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Payments for restitution may be deductible if not in lieu of a fine.

Sec. 162(a) allows a deduction for ordinary and necessary expenses paid or incurred ... in carrying on any trade or business." In the case of litigation, ordinary and necessary expenses include legal fees, court costs and amounts paid in settlement of litigation, as long as the costs are in connection with the taxpayer's business. However, Sec. 162(f) specifically denies a deduction for "any fine or similar penalty paid to a government for the violation of any law."

But what if, in lieu of paying a fine or penalty, a taxpayer makes a charitable contribution? Rev. Rul. 79-148 held that an amount paid to a charitable organization in satisfaction of a condition of probation was not deductible under either Sec. 162 or 170. In the ruling, the amount of the contribution was equal to the maximum fine that could have been imposed. Because the payment was made solely to avoid the fine, the IRS held that the payment was not deductible as either an ordinary business expense, or a charitable contribution.

The treatment of restitution made in lieu of paying a fine is not as clear. The Ninth Circuit, in Waldman, 850 F2d 611 (1988), concluded that the payment of restitution to a victim was a fine or penalty paid to the government for a violation of law; it was thus not deductible under Sec. 162(f). The facts in Waldman indicated that the taxpayer was placed on probation and ordered to make restitution to his victims. The terms of his probation specified that if restitution were not made, the taxpayer would receive a prison term. Due to these facts, the court held that restitution was not compensatory in nature but was in fact a "fine or similar penalty."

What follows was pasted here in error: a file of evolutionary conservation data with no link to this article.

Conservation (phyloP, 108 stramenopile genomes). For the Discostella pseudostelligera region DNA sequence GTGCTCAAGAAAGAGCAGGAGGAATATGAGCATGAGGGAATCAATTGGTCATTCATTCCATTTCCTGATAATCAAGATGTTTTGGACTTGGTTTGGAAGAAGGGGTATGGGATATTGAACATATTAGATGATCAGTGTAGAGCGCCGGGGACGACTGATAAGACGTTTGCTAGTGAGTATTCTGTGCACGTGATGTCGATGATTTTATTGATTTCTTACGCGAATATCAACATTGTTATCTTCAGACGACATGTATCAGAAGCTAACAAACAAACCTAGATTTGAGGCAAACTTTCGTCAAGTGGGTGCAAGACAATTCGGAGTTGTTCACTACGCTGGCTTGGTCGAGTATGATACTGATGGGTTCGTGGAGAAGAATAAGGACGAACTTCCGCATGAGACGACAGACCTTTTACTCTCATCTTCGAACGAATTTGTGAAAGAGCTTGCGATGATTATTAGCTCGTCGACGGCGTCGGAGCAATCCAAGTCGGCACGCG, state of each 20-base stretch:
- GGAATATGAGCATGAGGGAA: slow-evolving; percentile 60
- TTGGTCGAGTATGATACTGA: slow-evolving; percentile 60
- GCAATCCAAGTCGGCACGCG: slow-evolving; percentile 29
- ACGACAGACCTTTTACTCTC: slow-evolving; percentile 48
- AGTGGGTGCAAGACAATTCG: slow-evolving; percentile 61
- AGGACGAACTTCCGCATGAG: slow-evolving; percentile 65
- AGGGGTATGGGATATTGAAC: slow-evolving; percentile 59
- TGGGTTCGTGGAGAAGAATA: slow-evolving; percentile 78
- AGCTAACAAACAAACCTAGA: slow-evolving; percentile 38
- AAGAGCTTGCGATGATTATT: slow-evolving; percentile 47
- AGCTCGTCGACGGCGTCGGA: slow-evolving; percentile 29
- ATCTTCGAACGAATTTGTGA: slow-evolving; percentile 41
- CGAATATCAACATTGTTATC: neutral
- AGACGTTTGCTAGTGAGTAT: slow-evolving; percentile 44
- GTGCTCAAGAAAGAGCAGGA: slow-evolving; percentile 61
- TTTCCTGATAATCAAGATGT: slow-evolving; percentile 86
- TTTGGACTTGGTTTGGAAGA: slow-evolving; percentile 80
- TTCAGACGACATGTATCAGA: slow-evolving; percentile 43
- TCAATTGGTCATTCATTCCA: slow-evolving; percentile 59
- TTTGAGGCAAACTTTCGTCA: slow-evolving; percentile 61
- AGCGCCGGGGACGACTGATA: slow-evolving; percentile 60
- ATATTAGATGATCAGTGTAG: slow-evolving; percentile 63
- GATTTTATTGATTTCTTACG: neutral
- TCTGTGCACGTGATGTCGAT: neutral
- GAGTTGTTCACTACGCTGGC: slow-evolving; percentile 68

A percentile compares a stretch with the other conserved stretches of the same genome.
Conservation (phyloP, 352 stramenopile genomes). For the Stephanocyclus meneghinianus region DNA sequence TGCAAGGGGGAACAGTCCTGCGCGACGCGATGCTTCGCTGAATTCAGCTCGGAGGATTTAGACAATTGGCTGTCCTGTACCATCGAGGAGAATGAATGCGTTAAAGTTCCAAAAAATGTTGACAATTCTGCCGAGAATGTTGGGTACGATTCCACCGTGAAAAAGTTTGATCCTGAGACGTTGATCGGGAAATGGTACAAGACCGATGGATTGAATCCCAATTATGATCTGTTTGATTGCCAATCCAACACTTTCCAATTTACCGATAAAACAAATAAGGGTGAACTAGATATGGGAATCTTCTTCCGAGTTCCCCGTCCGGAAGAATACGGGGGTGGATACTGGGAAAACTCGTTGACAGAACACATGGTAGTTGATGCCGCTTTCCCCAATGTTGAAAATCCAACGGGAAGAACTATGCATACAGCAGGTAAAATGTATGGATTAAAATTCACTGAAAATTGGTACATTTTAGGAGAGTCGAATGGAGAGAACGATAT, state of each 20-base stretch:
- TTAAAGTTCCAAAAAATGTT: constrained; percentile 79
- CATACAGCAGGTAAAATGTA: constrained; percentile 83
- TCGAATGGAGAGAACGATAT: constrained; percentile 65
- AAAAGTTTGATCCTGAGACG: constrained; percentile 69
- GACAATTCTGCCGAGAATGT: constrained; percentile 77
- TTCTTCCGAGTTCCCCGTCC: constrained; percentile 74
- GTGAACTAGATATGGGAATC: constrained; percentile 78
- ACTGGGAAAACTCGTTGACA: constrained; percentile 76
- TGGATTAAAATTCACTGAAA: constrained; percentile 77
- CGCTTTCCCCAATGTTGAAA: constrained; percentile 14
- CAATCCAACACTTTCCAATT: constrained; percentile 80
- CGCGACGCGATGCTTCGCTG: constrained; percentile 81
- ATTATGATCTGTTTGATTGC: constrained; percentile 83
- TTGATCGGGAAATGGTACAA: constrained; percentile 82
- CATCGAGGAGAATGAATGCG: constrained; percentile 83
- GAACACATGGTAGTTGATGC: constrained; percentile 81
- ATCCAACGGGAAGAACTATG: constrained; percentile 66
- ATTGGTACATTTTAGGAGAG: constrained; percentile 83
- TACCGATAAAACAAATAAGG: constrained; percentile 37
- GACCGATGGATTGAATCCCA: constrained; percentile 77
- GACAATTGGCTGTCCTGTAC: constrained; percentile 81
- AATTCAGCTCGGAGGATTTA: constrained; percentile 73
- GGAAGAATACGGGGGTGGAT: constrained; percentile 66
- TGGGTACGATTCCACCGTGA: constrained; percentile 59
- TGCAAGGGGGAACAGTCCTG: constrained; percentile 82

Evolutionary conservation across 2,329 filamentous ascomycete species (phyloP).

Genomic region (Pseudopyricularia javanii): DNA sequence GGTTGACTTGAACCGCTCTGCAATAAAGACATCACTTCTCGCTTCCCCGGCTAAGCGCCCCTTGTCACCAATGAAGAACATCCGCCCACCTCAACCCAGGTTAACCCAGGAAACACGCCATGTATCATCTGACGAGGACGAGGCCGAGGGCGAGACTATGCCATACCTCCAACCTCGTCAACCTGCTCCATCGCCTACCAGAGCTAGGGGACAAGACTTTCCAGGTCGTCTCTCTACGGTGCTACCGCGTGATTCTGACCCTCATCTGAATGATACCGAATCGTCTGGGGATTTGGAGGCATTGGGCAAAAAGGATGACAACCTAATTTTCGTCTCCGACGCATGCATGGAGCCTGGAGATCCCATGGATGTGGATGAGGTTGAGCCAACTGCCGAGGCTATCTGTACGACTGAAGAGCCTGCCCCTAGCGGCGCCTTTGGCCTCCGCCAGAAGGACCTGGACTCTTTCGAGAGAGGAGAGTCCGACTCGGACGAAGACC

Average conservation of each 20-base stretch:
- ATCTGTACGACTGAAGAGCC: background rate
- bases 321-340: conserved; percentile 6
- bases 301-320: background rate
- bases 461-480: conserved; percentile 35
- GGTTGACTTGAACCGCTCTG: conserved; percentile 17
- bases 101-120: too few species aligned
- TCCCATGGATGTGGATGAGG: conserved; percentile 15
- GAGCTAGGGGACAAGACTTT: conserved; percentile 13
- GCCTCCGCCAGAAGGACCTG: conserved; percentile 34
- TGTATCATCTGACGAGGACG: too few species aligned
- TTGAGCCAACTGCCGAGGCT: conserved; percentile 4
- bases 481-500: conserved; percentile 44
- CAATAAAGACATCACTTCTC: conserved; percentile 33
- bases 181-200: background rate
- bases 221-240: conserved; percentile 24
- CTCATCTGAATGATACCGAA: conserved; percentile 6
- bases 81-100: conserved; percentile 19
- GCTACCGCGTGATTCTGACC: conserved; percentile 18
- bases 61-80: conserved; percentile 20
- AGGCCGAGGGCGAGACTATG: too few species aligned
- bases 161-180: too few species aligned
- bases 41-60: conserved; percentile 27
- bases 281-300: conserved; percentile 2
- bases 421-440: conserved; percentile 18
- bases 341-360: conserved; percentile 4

The Second Circuit, in Stephens, 905 F2d 667 (1990), held that the repayment of embezzled funds was compensatory, not punitive, and thus was deductible. In this case, the taxpayer had recognized income from the embezzlement in a prior year. In addition, the taxpayer received a prison term for his crime, and was ordered to make restitution in lieu of an additional prison term. The court found that under these circumstances the payment of restitution was neither a fine nor similar penalty and thus could be deducted.

From Joseph Gleason, CPA, Iskowitz & Koo, Los Angeles, Cal.
COPYRIGHT 1995 American Institute of CPA's
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Author:Gleason, Joseph
Publication:The Tax Adviser
Article Type:Brief Article
Date:Oct 1, 1995
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